Will I have to pay legal costs to the other party?
In most matters in the Federal Court, the unsuccessful party is ordered to pay part of the legal costs of the successful party. The amounts involved can be many thousands of dollars, sometimes tens of thousands.
Costs orders are enforceable. If you fail to pay the costs, then the order may be enforced in the Federal Court, which could result in, for example, a warrant for seizure and sale of property, or an application for bankruptcy or winding-up.
For further information, regarding costs refer to the:
- Difference between fees and costs on the Court’s website
- the Court’s Costs General Practice Note (GPN-Cost)
See also the Enforcement, Endorsement and Contempt Practice Note (GPN-ENF).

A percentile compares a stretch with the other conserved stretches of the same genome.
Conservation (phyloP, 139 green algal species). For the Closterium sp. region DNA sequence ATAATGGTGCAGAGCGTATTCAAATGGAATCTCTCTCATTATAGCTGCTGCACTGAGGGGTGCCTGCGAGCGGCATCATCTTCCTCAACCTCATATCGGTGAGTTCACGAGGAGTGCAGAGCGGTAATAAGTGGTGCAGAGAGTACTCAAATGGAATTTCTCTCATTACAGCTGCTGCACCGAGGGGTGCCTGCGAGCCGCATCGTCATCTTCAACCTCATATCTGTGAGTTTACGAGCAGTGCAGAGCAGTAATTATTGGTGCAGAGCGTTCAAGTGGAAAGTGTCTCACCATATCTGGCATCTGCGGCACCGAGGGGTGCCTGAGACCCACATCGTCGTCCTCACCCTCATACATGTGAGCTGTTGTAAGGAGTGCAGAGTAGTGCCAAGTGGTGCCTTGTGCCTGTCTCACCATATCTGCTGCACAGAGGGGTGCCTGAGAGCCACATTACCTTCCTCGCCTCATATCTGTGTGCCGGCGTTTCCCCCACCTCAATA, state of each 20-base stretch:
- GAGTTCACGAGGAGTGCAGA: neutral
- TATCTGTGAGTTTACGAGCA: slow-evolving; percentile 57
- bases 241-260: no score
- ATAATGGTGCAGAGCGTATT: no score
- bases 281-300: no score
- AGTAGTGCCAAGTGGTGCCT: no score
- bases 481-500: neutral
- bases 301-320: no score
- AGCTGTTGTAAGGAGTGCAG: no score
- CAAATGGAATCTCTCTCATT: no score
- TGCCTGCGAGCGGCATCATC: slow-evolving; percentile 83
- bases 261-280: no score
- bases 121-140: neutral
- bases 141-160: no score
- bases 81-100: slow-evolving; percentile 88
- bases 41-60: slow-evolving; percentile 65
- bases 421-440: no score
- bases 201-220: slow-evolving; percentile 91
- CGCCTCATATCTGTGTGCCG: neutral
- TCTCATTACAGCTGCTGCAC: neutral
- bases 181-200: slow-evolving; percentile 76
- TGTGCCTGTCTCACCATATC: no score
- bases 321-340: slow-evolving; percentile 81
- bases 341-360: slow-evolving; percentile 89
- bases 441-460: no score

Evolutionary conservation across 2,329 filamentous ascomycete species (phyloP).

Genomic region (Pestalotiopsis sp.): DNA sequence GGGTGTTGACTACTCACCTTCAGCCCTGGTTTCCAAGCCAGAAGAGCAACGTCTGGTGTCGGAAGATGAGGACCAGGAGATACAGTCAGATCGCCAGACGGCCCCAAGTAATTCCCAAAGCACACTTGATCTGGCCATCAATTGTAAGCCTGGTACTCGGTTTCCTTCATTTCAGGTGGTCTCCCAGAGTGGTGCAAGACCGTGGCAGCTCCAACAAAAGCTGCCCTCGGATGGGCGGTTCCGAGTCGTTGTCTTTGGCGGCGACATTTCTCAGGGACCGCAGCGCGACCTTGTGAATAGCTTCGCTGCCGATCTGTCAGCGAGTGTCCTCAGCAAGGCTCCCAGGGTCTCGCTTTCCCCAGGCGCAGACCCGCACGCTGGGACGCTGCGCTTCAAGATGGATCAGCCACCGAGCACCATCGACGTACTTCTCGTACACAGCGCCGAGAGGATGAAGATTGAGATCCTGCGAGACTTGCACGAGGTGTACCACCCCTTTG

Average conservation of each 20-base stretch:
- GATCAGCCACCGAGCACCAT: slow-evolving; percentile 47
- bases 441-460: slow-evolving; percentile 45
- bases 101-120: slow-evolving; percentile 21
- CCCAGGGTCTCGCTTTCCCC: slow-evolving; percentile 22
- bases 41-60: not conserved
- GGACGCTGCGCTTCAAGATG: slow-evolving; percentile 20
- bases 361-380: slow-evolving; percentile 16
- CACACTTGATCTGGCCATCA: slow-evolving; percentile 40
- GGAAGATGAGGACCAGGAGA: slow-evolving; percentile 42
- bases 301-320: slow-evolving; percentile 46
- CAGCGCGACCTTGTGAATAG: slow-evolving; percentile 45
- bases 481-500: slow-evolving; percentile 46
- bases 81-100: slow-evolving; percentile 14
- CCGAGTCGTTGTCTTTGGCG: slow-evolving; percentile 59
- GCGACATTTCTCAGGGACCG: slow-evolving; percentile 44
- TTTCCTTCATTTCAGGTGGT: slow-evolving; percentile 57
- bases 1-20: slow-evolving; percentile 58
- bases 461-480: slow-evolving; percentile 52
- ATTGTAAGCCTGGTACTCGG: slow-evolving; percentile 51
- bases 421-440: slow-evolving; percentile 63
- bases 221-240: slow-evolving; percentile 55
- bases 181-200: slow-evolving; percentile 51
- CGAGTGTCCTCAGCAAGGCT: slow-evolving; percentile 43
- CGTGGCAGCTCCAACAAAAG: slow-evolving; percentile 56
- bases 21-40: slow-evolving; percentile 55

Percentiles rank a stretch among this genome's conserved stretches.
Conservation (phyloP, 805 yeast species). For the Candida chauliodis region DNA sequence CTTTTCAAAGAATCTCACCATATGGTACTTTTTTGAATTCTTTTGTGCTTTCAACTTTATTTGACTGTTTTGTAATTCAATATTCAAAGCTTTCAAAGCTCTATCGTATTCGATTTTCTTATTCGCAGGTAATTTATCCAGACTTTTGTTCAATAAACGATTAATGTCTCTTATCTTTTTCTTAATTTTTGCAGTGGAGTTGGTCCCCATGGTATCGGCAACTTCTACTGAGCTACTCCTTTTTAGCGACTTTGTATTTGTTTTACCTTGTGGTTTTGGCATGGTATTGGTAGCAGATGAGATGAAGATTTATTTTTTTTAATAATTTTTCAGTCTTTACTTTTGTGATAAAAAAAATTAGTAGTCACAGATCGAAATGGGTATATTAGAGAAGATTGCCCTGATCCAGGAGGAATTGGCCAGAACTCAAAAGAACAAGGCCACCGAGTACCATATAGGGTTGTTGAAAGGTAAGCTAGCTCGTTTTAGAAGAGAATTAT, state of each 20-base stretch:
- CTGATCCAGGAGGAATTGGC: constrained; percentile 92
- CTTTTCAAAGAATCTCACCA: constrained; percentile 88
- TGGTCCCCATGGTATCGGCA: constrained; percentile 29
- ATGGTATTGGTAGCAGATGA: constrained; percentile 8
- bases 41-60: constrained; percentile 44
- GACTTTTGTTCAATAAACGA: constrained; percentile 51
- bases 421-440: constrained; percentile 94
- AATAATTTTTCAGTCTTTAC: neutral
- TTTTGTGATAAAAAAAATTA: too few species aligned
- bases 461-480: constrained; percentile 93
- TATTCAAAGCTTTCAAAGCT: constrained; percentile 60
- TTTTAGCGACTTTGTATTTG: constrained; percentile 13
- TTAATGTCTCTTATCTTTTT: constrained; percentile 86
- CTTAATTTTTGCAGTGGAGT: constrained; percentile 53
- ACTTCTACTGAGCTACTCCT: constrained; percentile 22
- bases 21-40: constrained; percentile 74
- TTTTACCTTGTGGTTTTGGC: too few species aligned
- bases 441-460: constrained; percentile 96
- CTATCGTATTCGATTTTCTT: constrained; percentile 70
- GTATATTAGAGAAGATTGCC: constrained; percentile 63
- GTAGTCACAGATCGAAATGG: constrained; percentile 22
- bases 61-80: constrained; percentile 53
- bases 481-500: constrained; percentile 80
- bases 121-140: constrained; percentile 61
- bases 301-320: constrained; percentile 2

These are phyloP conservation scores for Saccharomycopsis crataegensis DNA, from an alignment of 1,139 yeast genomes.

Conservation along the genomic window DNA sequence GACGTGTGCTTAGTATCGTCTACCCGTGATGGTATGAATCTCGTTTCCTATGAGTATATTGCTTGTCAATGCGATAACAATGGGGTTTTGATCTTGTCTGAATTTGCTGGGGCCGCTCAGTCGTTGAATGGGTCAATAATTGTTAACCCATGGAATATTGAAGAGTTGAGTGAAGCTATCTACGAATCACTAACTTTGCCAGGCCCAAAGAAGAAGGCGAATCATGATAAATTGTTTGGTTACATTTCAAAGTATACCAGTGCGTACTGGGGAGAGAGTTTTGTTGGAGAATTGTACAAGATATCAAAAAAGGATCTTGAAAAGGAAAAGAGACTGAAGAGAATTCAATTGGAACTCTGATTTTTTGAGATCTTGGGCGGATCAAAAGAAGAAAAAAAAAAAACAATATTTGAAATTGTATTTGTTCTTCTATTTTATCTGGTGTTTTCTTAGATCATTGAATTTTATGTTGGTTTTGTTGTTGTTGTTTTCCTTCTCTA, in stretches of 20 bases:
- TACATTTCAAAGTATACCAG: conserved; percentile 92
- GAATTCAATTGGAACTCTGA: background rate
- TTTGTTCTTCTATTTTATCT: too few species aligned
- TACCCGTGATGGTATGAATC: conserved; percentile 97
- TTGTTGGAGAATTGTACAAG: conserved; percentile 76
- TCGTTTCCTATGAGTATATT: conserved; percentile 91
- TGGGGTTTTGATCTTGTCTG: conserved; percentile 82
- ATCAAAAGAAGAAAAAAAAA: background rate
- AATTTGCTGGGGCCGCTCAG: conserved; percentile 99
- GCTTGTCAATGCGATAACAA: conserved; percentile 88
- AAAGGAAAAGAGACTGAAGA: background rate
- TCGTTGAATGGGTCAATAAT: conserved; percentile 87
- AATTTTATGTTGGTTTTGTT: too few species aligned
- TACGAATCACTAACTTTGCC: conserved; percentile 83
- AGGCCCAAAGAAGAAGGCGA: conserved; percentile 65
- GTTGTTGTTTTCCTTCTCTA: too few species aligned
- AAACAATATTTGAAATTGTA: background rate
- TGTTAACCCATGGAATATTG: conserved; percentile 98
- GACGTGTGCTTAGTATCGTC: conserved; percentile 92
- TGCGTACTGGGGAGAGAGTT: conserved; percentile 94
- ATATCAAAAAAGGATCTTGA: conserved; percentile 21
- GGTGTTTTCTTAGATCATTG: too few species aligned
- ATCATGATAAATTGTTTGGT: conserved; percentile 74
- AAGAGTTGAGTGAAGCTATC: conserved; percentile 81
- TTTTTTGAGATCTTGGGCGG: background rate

The Court’s power to award costs
The Court has wide powers about costs. The orders the Court might make include:
- Make a lump sum costs order
- Not order costs even if a party loses, because for example the case was about a matter of public interest, or important legal principle
- At the start of the matter, the Court can place limits on the costs which can be ordered, which are sometimes called “cost capping orders”. Cost capping orders can be made at the start of a matter and limit (or ‘cap’) the maximum amount of costs that the successful party (whoever that is) can recover. If you want the Court to consider a costs capping order you should raise this with the Judge
- Make an order that the losing party pay the winning party’s costs (this is the most common costs order)
- Make an order that the losing party pay some but not all of the winning party’s costs